“Borderless money” is more than a buzzword when you live in a collapsing economy and a collapsing dictatorship.
CIUDAD GUAYANA, Venezuela — On Tuesday, I went shopping for milk. With the chronic food shortages in Venezuela, that errand already is very complicated, but there’s an extra layer of difficulty for me: I don’t own bolívars, Venezuela’s official currency.
I keep all of my money in Bitcoin. Keeping it in bolívars would be financial suicide: The last time I checked, the rate of daily inflation was around 3.5 percent. That’s daily inflation; the annual inflation rate for 2018 was almost 1.7 million percent. I don’t have a bank account abroad, and with Venezuela’s currency controls, there’s no easy way for me to use a conventional foreign currency like American dollars.
Things just keep getting crazier here. Venezuela now has two presidents. One of them, Nicolás Maduro, wants to take on the British billionaire Richard Branson in a competition of charity concerts. While we Venezuelans are going hungry, there have been violent standoffsover humanitarian aid piling up at the borders with Colombia and Brazil. And before I can buy milk, I need to convert Bitcoins into bolívars.
Actually, that part is easier than you might think. I go through the listings on LocalBitcoins.com, the exchange that most Venezuelans seem to use, looking for offers to buy my Bitcoins from people who use the same bank I do; that way the wire transfer can go through immediately. Once I accept the offer, the Bitcoins get deducted from my wallet and are held in escrow by the site. I send my banking information to the buyer and wait.
After the buyer sends me the bolívars via wire transfer, I release the Bitcoins from escrow and they are transferred to the buyer’s Bitcoin wallet. We give each other a positive score, and that’s it. The whole process takes about 10 minutes.
Turns out, I’m not the only Venezuelan using cryptocurrencies. The local market for Bitcoins broke a record on April 17, reaching $1 million worth on that day alone, Bloomberg reported. Venezuela has been ranking second worldwide in volume of activity on LocalBitcoins.com, after Russia. According to Coin Dance, a website that monitors cryptocurrency transactions, during the week ending on Feb. 16, people in Venezuela traded about $6.9 million on LocalBitcoins.com, compared with about $13.8 million in Russia. (I’m converting at the average Bitcoin exchange rate CoinMarketCap applied that week.) That’s saying something for a country in its fifth year of a recession, whose economy contracted by some 18 percent in 2018.
I can’t change too many Bitcoins at once, though. The government doesn’t monitor cryptocurrency transactions (yet), but it does monitor transactions in bolívars — and any worth about $50 or more will automatically freeze your account until you can explain to your bank where the funds come from.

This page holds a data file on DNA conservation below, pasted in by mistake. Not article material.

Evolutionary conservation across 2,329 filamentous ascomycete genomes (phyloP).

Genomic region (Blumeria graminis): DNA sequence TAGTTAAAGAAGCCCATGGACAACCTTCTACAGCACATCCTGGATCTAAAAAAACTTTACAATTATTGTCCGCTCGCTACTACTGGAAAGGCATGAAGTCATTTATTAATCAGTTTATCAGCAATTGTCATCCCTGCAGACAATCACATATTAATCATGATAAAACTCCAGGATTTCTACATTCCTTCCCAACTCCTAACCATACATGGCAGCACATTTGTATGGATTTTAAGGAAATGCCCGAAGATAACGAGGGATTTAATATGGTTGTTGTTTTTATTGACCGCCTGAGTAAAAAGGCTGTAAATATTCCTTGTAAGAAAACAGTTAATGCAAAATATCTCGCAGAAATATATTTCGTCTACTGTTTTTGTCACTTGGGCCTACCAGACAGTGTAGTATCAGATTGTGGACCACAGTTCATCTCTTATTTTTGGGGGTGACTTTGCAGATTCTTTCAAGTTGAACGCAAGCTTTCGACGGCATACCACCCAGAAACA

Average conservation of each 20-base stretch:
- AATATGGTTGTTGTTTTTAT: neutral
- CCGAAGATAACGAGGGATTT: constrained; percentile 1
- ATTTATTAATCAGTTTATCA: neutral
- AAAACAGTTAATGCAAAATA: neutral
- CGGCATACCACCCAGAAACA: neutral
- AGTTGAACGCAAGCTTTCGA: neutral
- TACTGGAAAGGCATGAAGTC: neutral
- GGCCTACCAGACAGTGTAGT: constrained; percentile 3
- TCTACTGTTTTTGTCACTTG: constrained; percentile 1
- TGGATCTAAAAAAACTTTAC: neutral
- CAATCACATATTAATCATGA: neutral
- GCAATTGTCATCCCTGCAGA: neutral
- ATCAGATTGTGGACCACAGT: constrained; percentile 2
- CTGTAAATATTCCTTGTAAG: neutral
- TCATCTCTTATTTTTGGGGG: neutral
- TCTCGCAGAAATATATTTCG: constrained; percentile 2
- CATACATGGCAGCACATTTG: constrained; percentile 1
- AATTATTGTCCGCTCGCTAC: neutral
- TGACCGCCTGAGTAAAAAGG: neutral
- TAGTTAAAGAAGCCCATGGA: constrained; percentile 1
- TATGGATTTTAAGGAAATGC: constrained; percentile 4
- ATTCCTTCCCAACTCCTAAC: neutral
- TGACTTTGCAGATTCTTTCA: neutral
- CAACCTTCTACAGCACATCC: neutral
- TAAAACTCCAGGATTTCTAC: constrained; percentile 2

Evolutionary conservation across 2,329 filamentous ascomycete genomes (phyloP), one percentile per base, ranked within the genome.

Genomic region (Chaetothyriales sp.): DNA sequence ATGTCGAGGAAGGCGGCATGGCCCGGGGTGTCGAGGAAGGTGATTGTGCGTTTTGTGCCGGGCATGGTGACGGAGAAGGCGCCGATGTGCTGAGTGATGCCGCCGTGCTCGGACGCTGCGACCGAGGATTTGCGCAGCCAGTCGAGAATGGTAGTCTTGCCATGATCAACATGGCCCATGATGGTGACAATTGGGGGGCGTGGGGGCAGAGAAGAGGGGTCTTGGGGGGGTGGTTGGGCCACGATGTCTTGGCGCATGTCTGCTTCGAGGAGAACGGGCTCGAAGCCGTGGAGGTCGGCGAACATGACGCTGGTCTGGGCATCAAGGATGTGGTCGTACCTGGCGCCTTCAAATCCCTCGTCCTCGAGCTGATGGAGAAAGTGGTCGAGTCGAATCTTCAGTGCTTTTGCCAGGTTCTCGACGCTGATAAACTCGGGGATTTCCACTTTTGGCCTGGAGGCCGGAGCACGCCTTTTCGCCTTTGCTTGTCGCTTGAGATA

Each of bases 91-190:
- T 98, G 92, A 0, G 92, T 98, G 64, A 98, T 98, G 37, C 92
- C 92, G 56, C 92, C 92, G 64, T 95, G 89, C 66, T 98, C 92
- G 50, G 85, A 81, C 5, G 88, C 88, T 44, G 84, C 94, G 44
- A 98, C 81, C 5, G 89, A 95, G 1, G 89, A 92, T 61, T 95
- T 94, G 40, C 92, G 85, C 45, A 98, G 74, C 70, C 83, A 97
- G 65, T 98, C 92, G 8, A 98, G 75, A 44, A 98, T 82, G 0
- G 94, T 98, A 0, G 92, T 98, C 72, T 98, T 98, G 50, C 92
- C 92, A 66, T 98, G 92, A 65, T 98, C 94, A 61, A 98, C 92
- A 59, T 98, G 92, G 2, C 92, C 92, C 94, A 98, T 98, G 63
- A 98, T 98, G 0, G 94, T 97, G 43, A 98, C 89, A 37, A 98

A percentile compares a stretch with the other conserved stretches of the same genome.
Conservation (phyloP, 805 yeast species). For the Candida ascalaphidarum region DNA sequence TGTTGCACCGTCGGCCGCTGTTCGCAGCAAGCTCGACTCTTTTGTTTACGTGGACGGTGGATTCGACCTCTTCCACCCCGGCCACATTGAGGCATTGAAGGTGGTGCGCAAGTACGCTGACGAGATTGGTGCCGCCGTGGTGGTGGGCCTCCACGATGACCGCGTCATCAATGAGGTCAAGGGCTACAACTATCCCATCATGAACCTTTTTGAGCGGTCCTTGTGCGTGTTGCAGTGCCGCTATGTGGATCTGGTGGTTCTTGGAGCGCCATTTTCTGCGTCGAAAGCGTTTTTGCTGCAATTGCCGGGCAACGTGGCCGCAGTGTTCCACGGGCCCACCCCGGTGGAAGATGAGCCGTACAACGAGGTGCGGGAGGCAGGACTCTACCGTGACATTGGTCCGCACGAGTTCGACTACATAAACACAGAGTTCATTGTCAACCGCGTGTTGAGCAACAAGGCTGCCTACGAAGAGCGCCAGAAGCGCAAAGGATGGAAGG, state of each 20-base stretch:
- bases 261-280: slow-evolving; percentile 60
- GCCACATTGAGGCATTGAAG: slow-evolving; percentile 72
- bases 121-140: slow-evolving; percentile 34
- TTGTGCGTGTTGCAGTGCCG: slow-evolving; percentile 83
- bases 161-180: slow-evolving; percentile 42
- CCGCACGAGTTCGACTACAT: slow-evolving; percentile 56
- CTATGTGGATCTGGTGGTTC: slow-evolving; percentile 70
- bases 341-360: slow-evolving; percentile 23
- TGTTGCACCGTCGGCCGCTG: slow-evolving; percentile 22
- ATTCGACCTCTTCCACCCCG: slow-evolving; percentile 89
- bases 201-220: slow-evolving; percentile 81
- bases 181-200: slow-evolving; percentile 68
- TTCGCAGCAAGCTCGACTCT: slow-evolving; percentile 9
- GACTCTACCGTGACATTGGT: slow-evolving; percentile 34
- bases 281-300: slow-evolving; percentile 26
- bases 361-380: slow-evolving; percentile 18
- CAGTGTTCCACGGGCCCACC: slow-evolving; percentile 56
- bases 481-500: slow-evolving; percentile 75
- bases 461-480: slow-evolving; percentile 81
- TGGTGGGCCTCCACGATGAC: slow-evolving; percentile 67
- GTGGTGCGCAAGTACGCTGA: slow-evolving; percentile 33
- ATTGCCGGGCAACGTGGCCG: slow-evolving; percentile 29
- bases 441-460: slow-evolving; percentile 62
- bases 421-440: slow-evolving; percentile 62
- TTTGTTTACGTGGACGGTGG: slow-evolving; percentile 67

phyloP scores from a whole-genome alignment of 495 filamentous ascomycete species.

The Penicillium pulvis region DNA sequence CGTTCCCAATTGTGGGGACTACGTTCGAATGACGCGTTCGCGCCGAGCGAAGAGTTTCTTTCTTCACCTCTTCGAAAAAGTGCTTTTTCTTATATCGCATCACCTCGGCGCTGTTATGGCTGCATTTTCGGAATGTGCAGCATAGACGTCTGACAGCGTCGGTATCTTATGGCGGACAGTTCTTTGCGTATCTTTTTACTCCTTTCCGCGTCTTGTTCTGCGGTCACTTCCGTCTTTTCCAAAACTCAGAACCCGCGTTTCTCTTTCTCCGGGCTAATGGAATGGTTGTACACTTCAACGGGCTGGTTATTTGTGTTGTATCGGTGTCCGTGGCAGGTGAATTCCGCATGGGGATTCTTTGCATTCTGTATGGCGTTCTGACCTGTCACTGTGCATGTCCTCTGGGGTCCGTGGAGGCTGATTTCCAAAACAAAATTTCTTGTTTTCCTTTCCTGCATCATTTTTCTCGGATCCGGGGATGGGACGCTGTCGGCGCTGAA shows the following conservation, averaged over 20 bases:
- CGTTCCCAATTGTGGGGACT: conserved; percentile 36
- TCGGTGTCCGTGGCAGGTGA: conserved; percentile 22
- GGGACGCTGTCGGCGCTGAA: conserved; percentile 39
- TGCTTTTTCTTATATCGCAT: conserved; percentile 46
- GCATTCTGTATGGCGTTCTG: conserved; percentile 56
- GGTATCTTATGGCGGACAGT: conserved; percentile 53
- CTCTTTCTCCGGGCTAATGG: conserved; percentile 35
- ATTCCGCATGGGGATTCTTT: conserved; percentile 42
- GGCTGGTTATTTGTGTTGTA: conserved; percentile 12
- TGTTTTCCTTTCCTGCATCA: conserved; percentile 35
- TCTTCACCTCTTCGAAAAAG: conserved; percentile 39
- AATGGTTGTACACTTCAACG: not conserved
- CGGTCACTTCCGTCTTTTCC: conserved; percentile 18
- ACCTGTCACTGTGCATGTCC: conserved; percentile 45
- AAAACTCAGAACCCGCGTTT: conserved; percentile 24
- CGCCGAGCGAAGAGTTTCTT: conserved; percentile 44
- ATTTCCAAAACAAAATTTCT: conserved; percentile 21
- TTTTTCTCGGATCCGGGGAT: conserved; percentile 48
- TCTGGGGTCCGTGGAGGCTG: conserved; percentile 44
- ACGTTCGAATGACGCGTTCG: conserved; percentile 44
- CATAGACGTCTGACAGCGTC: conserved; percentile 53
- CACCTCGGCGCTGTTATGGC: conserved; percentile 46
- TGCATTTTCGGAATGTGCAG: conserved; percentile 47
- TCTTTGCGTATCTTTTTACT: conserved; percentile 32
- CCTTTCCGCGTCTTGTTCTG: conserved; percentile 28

Still, you could say that cryptocurrencies have saved our family. I now cover our household’s expenses on my own. My father is a government employee — in a printing department with no paper — and earns about $6 a month. My mother is a stay-at-home mom with no income. And cryptocurrencies helped my brother Juan, 28, escape Venezuela last summer.
For years, he tried to make it as a lawyer here, but in times of hyperinflation, everyone is constantly getting poorer, including a lawyer’s clients. Juan was earning so little that he was actually spending money to work (buying stationery, taxi fare). Eventually he gave up.
Early last year, he started doing graphic design and translations online. But most websites pay for freelance work through PayPal and the like, which we can’t use because exchange controls here allow Venezuelan banks to use only local currency. (For the outside world, even those of us who have bank accounts here are effectively unbanked.) So Juan had to turn to cryptocurrencies to get paid.
Thanks to those earnings, he started thinking about leaving Venezuela. He was able to buy what he needed for the trip to Colombia: clothes, a backpack, a smartphone. He put some money aside. He even gained a little weight, an anomaly around here these days.
Cryptocurrencies also helped him during the four-day trip itself. Venezuelan military personnel at the borders have a reputation for seizing the money of people who want to leave, but Juan’s, being in Bitcoin, was accessible only with a password he had memorized. “Borderless money” is more than a buzzword for those of us who live in a collapsing economy and a collapsing dictatorship.
The plan was for him to send money home — through cryptocurrencies — after he earned enough. Western Union converts remittances into bolívars at the official government rate, which often is about half of the rate on the black market. Some intermediaries do convert at the black market rate, and many of my Venezuelan friends living abroad use those. But if you don’t have a trusted trader, you can easily get scammed. And the government has been trying to shut down go-betweens like those for years. Using Bitcoin is cheaper, faster and safer.
We had it all figured out. But then Juan couldn’t find a decent job in Colombia. After three months he ran out of money, and I had to send him Bitcoins so that he could come back to Venezuela.
And even cryptocurrencies can go only so far.
On Tuesday, after changing my Bitcoins into bolívars — about $5 worth — I went out for milk. I went to every one of the stores within walking distance of my house that hasn’t shut down over the past year. Not one of the 20 had milk.
But I had to buy something, anything, before my bolívars lost value. So I bought cheese, from a store that had only cheese. Well, it also had transparent green plastic bags with no labels and what the seller said was corn flour. But I didn’t dare to buy that.